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Wednesday, May 4, A.D. 2011
Hitchens on the Wedding

Peter Hitchens makes some gloomy but significant points about the recent royal wedding. Consider “They wouldn’t have thought much of this wedding back in 1953” and “Old misery guts hits back” (in the latter, Hitchens responds to criticism by Libby Purves).

In Monday’s post, “The Royal Wedding,” I wrote:

The sorry state of the British people, the decline of their appreciation for tradition and civilization, their increasing acceptance of leftist, egalitarian nonsense, and their self absorbed commitment to “me society” egoism spell trouble for the crown even if the royal family executes its duties well.

Hitchens’ pieces more thoroughly explore those themes. Read, for example, the following from the second article:

Few grasped my point, which is this: If you want a functioning monarchy, you have to have a serious, responsible and religiously committed people, who revere tradition and honour the past. That’s simply not what we are. WE ceased to be during the Diana frenzy, the ghost of which haunted the whole event last week. And you cannot really like the events of last Friday if you value the hard, sometimes cold, sometimes gloomy things that lie beneath the ceremony and the pageant. Monarchy can’t be fashionable, can’t be modern, can’t be populist - at least not for long.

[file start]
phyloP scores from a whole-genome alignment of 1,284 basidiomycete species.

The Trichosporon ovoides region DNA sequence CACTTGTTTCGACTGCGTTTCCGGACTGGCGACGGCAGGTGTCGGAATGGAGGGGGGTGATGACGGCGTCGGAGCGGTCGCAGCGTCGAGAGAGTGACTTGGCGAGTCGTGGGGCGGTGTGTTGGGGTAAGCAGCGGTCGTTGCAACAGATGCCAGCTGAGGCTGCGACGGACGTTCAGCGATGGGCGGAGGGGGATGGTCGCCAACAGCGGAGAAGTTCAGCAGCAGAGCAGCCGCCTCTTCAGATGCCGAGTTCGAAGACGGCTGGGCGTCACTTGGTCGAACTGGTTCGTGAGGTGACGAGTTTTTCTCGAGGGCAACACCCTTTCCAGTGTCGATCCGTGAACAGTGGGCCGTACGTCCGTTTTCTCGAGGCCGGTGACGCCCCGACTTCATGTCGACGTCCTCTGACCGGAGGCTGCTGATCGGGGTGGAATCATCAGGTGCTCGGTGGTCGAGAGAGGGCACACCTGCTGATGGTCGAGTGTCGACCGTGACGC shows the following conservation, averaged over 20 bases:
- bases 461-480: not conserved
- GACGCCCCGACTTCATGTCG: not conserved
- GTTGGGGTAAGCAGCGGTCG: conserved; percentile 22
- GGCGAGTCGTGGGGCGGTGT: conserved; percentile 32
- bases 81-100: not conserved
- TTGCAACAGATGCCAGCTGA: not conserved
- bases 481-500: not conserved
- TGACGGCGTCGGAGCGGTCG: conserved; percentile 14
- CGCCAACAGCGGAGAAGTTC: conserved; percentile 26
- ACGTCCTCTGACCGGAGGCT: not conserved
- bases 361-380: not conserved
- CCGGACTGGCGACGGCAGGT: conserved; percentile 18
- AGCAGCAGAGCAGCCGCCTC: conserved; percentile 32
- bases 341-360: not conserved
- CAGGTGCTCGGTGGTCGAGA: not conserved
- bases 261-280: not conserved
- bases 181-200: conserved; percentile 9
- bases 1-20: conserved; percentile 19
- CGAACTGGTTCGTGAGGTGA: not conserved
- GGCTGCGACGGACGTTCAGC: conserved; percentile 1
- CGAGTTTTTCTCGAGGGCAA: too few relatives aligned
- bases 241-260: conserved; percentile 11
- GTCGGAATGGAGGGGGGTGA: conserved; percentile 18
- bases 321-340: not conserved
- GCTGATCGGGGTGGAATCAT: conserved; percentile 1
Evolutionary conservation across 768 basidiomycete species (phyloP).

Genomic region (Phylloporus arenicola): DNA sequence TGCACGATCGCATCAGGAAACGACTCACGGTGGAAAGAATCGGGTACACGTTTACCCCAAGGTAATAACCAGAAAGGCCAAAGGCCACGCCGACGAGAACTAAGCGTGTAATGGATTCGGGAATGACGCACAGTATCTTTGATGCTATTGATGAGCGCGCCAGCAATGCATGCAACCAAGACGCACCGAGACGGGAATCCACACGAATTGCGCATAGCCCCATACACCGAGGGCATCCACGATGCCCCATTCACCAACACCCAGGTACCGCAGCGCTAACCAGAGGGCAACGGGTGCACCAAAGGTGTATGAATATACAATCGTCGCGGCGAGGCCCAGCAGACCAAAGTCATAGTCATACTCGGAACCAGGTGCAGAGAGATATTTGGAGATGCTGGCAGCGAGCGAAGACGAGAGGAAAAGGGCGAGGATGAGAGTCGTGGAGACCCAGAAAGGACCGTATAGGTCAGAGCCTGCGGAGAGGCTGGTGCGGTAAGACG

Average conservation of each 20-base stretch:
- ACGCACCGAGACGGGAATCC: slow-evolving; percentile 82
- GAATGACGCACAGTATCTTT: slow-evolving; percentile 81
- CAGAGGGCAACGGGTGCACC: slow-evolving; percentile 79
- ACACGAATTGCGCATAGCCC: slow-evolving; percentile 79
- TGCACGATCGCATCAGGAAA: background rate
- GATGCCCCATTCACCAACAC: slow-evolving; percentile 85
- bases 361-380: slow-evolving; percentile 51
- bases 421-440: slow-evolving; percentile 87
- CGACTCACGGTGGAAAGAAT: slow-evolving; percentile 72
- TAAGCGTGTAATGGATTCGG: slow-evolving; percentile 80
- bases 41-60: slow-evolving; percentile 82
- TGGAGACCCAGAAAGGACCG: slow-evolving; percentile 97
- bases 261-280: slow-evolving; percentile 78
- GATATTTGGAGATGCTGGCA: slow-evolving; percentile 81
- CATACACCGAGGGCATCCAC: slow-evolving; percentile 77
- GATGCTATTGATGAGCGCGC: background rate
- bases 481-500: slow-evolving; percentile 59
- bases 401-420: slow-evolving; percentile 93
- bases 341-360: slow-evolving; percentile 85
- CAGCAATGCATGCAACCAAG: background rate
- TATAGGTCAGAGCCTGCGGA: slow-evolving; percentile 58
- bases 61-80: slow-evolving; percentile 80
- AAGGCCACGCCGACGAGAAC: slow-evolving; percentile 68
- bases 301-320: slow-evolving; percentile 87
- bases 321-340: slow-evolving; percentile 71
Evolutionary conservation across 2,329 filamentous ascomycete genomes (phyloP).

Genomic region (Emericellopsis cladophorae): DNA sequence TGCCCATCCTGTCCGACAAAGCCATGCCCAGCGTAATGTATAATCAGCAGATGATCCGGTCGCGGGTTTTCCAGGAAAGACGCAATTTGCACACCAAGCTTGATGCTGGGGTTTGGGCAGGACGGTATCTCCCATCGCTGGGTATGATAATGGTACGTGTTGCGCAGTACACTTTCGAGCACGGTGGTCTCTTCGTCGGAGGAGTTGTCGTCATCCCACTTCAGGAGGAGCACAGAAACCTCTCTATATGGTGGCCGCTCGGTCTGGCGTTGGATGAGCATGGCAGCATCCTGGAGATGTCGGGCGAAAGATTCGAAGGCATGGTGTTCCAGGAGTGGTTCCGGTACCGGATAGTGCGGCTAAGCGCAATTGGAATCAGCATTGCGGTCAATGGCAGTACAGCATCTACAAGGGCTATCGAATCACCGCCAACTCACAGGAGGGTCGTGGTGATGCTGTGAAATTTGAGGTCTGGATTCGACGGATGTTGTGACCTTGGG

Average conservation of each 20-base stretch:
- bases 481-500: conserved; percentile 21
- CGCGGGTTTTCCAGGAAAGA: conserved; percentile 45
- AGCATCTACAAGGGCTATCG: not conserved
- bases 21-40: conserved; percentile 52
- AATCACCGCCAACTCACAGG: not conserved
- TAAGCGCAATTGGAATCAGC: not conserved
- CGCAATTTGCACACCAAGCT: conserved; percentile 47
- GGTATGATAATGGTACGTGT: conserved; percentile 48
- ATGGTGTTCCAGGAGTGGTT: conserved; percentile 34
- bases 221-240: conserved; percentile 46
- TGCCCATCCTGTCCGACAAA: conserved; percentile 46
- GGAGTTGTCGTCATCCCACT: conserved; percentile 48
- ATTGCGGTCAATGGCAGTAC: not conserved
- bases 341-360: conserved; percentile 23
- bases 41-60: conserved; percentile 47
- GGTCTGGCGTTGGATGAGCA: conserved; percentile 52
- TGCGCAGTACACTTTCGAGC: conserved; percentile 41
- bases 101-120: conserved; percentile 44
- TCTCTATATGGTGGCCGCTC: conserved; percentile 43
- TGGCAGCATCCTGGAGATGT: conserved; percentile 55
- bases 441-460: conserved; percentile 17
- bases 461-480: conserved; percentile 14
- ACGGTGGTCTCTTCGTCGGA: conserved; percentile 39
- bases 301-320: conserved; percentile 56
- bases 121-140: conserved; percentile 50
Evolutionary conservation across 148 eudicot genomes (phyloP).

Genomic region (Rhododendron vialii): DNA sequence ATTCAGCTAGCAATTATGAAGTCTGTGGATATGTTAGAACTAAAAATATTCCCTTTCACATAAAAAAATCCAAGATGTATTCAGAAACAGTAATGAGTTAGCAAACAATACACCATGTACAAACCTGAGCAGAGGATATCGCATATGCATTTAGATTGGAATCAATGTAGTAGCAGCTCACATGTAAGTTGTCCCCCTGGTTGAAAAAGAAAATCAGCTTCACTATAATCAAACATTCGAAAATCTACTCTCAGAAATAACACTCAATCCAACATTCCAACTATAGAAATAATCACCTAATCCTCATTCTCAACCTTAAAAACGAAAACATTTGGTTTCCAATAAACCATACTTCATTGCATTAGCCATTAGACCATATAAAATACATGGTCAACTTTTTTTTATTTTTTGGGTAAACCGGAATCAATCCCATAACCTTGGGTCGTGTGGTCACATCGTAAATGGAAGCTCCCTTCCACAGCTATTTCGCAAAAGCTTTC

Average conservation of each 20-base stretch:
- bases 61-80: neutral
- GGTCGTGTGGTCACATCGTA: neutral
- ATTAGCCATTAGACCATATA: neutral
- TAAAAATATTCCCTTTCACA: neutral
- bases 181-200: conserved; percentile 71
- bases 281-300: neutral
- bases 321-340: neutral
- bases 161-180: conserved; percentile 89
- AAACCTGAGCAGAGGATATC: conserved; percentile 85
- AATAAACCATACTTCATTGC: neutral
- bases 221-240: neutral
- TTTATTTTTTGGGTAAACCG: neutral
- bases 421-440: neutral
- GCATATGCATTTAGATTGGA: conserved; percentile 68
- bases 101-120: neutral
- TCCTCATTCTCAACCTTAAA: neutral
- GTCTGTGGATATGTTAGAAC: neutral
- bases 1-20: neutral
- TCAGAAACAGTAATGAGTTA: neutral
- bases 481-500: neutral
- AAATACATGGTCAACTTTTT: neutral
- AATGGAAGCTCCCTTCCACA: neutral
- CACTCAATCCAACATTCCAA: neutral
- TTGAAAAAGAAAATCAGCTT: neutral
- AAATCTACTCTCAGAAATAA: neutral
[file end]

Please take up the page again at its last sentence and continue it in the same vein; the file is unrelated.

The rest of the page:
If you marry the spirit of the age, you will pretty soon be bereaved or divorced. For that spirit doesn’t wait around in the same place for long.

Hitchen also offers some sage social commentary:

My points about the marriage service will have meant nothing to those to whom they meant nothing, and lots to those who cared.

This is the point I constantly come up against. That all these arguments, over drugs, marriage, crime, schooling, foreign affairs etc are down to which sort of country you prefer, and what price you are prepared to pay for what you prefer. As I have begun to write my next book, on the non-existent ‘War on Drugs’, it has become clear to me that the issue, from right back into the late 1960s, has been ’ are we to be a self-controlled, restrained people who accept this as the price for the ordered, peaceful, stratified, and insular civilisation we desire, deferring immediate gratification for long-term security and solid prosperity? Or are we to be a relaxed, pleasure-seeking and unrestrained people who accept that the price of that may be more disorder, less efficiency, more chaos, a steady decline in our real wealth - and less political freedom?

I know my opponents would put it differently, but I’ll leave them to do that. My guess is that many of them actually quite like the benefits of the ‘repressed’ society I favour - the assurance that our frontiers will be defended, that there will be a competent doctor in the hospital when they need him, that there’s somebody out there when things get difficult. But they’re not really prepared to pay the price for it.

Of course, Leftists do not believe that natural laws operate in human affairs, as they reject the idea of human nature. For them, nothing, not even biology, can stand in the way of their will.

Posted by Joseph on Wednesday, May 4, Anno Domini 2011
Philosophy | AnthropologyPoliticsComments
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